The official phone of the Beijing Olympics
- Adaptive touch window, build quality and design, 7.2 HSDPA, 5-megapixel camera, intuitive OS
- No 3.5mm headphone jack, tactile feedback of keypad, mediocre Internet browser
The U900’s adaptive touch control system makes using this handset a breeze. Although it’s not without its faults, the overall package combines a stylish and well built frame with the latest HSDPA technology, ensuring this is an excellent choice for most consumers.
Price$ 699.00 (AUD)
Touch screens have become all the rage thanks to the original iPhone and now the iPhone 3G. Although the Samsung U900 isn't a full touch-screen device, it boasts an intuitive and extremely capable adaptive touch window. In addition, the official phone of the 2008 Beijing Olympic Games also features a 5-megapixel camera with LED flash and 7.2Mbps HSDPA technology.
The U900 is the first Samsung phone to feature what the company calls "adaptive touch" technology. Replacing the regular navigational pad found on most phones is a touchpad display window. The buttons on the touchpad change depending on which handset functions are being used. For example, when using the camera, icons such as flash and self-timer appear; navigating to the music player will make playback controls, like stop and pause, display. During general usage, the adaptive touchpad will act as a regular five-way navigational pad, with direction icons and a centre key.
In a way, this is similar to LG's KF600. The difference is that the speed and responsiveness of the U900 is exceptional, resulting in a pleasant user experience on the whole. Many other handsets with touch-sensitive controls complicate the user experience, but the opposite is true of the U900. Haptic feedback is also present — users have the option of adjusting both vibration strength and the sensitivity of the touchpad.
Overall the U900 is a stylish handset. We were very impressed with both the look and feel. The phone's build feels strong and sturdy and the spring-operated slider has a smooth action. The gloss, brushed metal finish on the front and rear is certainly attractive, although we aren't a fan of the raised, rubberised rear below the battery cover.
The keypad is a mixed bag: although it suits the design of the handset on a whole, the keys are quite flat and aren't well separated. Most users will adjust after a certain period of use, but tactile feedback when messaging isn't as strong as on many competing phones.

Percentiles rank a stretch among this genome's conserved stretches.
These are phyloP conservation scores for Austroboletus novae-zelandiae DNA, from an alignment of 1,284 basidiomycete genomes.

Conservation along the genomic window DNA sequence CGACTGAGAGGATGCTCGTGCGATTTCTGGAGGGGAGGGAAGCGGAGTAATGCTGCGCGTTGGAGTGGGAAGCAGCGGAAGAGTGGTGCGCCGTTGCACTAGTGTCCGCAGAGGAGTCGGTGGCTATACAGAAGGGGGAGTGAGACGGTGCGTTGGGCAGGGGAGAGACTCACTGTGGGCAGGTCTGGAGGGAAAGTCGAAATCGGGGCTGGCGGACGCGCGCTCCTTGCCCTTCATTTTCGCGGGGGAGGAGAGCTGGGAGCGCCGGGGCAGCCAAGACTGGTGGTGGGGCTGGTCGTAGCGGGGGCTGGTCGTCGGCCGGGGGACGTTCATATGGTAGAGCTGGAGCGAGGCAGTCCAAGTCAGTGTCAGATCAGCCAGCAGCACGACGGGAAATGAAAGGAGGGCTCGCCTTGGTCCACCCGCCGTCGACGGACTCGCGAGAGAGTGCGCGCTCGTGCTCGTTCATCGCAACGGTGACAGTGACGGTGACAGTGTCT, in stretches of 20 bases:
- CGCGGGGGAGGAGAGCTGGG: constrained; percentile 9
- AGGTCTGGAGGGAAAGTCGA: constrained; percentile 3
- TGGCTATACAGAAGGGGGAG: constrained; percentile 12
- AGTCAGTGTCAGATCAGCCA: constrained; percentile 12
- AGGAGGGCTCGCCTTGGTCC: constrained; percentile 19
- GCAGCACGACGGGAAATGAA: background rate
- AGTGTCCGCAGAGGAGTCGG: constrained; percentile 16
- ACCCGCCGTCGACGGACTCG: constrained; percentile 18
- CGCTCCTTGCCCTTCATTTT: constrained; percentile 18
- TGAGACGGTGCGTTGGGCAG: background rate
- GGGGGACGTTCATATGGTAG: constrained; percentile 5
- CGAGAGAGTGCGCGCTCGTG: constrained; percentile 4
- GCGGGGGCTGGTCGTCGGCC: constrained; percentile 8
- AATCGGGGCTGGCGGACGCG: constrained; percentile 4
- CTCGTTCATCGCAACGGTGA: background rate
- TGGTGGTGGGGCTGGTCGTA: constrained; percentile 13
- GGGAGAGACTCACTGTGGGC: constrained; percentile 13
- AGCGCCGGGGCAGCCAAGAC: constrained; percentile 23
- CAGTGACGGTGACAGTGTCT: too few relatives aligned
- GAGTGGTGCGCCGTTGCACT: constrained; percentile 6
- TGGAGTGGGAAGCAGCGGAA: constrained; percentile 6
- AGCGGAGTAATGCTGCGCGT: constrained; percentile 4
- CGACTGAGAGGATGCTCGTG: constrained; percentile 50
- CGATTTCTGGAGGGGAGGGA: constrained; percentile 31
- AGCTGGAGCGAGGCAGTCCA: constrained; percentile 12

Some of Samsung's latest handsets run the Symbian OS, but the U900 runs the proprietary Samsung operating system. This has its advantages and disadvantages. On one hand, the ability to design user-created skins from within the handset as well as the user-friendly design and implementation is a positive, but Symbian offers a wider range of third-party applications. Regardless, the user experience on a whole is excellent.
We tested a Telstra Next G version of the U900 which offers access to a range of BigPond services including Yellow Pages, Mobile FOXTEL, WhereIs Mobile and the Trading Post. Being a 7.2Mbps HSDPA-capable device, we had no issue accessing any of these features, although mobile Internet browsing is frustrating as many pages aren't optimised for viewing on such a small display.
The U900 is a fair multimedia handset, but a huge disappointment is the lack of a 3.5mm headphone jack and the absence of an adapter in the sales package. The included headphones are proprietary and their sound quality is average; however, A2DP Bluetooth means you can stream your music wirelessly to a compatible set of headphones or speakers.
The 5-megapixel camera is noteworthy. It offers a bright LED flash that makes night-time photography useful, while autofocus, an image stabiliser and face detection technology adds to the overall package. Other features include SMS, MMS and e-mail messaging with T9 predictive text input, an FM radio and a range of PIM features such as a voice recorder, calendar, alarms, an RSS reader and stopwatch.
Join the Good Gear Guide newsletter!
Most Popular Reviews
- 1 Mazda MX-5 (2016) review: Absolute driving purity
- 2 Sony 75-inch UHD TV (X9400C) review: Sony and Android are a winning duo
- 3 LG 55EG960T OLED UHD TV
- 4 Panasonic Viera UHD TV review: good hardware, fragmented software
- 5 Microsoft Lumia 640 review: Honouring Nokia's legacy
Best Deals on Good Gear Guide
Latest News Articles
- Two Sony Xperia Z3 phones now support Android N preview
- Samsung shows off 'pink gold' Galaxy S7, S7 Edge
- Microsoft might be eyeing a Surface phone with a trackpoint/fingerprint reader
- Google Camera 3.2 lets you snap pictures while recording video
- Android device updates: LG V10, Galaxy S6, S6 Edge, Edge+ variants score Marshmallow
GGG Evaluation Team
First impression on unpacking the Q702 test unit was the solid feel and clean, minimalist styling.
- CCSenior IT Business AnalystVIC
- CCSolution ArchitectVIC
- CCSenior Project ManagerNSW
- CCContract IT Assistant (Network & System Mgt.) 160509/ITA/281Asia
- CCSystems TrainerVIC
- FTProduct OwnerNSW
- CCAnalyst Programmer (JAVA/Windows Programming) 160428/AP/143Asia
- FTSupport AnalystQLD
- CCSolution Architect / Data ArchitectNSW
- CCService DeskWA
- FTSenior Network Engineer | National Systems Integrator & MSP | CBD locationNSW
- FTSolution ArchitectVIC
- CCContract Snr IT Assistant (IT Operation/UNIX) 160504/SITA/982Asia
- FTDesktop SupportNSW
- FTTechnical Lead (Guidewire Policy Center)NSW
- CCSenior DevOps ConsultantVIC
- CCMicrosoft Server EngineerWA
- CCOnline Shop Operations Consultant (eCommerce)VIC
- FTSenior Application SpecialistACT
- CCRemedy AdministratorNSW
- FTWeb DeveloperSA
- CCSnr Technical System Engineer(IBM DB2/WebSphere)160419/STSE/vmtAsia
- FTNV2 Defence Project Manager | Prince2 & PMBoK shop | Huge project pipelineACT
- CCInfrastructure Assurance OfficerACT
- CCEnterprise Architect (Security)NSW